For this child I prayed.

My daughter was a preemie. At 4.5 lbs she was by far the tiniest baby I had ever held, but she was among the bigger babies on the block in the NICU. The doctors called her an “easy baby” when they’d round on her, a process that took no more than a few minutes because she really didn’t have too many major challenges. She hadn’t yet figured out that food was delicious (which made me question whether or not she was really my child) and thus had to be fed through a nasogastric tube. And when she did eat she’d occasionally get so into the experience that she’d forget to breathe (which sounds a lot more like me as anyone who has ever seen me go to town on a plate of nachos can attest). She just needed a couple of weeks to catch up, weeks she should have still had on the inside but that were stolen from her by her total lack of patience (another trait she acquired from me).

Now don’t get me wrong, having an “easy” baby doesn’t make living the NICU life any less terrifying. I have yet to experience anything more difficult than the pain of walking away from a hospital after giving birth and leaving my baby behind (and I’ve been through some stuff). But looking around at the other babies, several of whom had 100+ day badges pinned to their cribs, gave me an appreciation for just how easy my little girl was. We were home in under two weeks which means the majority of my sleepless nights in the past 3.5 months (which is just over 100 days) have been spent with her by my bedside rather than in a hospital several miles away.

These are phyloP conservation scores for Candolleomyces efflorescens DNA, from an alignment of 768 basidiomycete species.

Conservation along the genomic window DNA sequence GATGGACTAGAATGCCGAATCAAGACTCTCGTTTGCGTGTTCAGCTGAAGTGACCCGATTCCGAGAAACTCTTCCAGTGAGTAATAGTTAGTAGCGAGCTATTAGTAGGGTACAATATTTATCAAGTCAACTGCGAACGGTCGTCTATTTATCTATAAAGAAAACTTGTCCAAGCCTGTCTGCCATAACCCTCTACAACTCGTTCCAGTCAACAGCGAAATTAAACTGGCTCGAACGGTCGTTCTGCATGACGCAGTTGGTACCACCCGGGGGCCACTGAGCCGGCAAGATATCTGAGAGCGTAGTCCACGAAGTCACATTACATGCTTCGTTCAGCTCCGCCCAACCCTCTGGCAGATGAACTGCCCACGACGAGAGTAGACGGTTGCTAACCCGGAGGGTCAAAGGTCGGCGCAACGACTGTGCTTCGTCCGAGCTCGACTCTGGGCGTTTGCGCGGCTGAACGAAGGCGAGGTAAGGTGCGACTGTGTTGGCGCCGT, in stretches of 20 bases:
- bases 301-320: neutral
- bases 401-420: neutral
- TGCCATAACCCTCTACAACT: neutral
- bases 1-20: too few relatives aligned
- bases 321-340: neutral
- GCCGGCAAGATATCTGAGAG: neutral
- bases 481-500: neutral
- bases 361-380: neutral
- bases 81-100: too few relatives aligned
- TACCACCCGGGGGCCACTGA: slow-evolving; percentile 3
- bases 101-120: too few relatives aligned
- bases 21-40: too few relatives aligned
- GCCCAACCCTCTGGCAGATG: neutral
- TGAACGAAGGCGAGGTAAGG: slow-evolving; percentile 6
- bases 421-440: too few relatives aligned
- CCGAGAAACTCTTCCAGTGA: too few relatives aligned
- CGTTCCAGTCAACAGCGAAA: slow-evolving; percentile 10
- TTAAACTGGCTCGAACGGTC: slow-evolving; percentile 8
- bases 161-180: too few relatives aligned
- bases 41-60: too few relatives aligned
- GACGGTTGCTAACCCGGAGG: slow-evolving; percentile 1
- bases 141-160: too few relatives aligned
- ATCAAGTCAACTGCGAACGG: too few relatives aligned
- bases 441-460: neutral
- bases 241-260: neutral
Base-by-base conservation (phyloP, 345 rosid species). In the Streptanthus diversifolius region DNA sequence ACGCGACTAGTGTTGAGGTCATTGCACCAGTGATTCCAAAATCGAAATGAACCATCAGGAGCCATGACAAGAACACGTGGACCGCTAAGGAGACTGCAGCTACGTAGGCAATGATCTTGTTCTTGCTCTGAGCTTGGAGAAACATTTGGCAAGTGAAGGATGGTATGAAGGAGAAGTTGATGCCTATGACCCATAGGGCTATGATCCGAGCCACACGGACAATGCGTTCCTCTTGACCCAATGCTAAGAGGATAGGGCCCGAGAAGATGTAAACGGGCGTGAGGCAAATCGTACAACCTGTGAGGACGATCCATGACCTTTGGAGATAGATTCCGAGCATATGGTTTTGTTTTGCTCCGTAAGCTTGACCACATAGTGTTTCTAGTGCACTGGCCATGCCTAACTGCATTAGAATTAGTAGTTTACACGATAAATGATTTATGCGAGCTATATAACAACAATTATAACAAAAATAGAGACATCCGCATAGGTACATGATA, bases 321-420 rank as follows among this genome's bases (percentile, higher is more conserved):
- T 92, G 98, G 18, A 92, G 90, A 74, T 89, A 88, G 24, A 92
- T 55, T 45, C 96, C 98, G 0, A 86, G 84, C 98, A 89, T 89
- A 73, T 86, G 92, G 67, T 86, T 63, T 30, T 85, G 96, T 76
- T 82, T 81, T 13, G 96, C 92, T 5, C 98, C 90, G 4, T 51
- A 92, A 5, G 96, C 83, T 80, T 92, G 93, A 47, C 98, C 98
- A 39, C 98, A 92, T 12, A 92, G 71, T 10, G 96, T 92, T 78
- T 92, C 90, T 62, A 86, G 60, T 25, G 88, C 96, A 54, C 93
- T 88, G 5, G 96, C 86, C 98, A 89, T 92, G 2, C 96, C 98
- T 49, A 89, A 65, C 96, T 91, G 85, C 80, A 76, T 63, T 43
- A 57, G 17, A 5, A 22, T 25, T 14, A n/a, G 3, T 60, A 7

I got to know some of the other NICU parents during our brief stay, even though COVID restrictions kept us from congregating and chatting in common spaces. The 100+ day parents had clear routines down pat. Moms and Dads would come and go in shifts often working around the needs of other children at home as well as their work schedules, having long ago run out of maternity/paternity leave at their jobs. Their not so easy babies received a lot more attention than mine. Many were recovering from operations or waiting to see if they could gather enough strength in their tiny bodies to undergo another procedure (and another and another and another). I was in awe of the strength each parent had, and couldn’t help but get caught up in their stories as they talked about the challenges their itty bitty babies had already faced in their very short lives.

But there were no parents visiting the little girl in the bed next to my own child’s. She was a baby who was born nearly six weeks ahead of my Logan, but was still only about half her size. I marveled at the tiny hand that would occasionally reach up and seemingly wave at me from inside the isolette. I longed to touch her and ached for her to receive the same loving embraces that the children around her were receiving. It’s not that she wasn’t getting any attention, quite the opposite actually. Unlike my easy baby this little girl was anything but. She had round the clock 1:1 nursing coverage, generally with the most experienced NICU nurse on the shift from what I could gather, so the chair next to her crib was almost never empty. When her alarms would go off, which was often, an entire team would gather to attend to whatever need had arisen. And there were no fewer than four hands on her for every diaper change so that no wire or tube was out of place for any longer than necessary.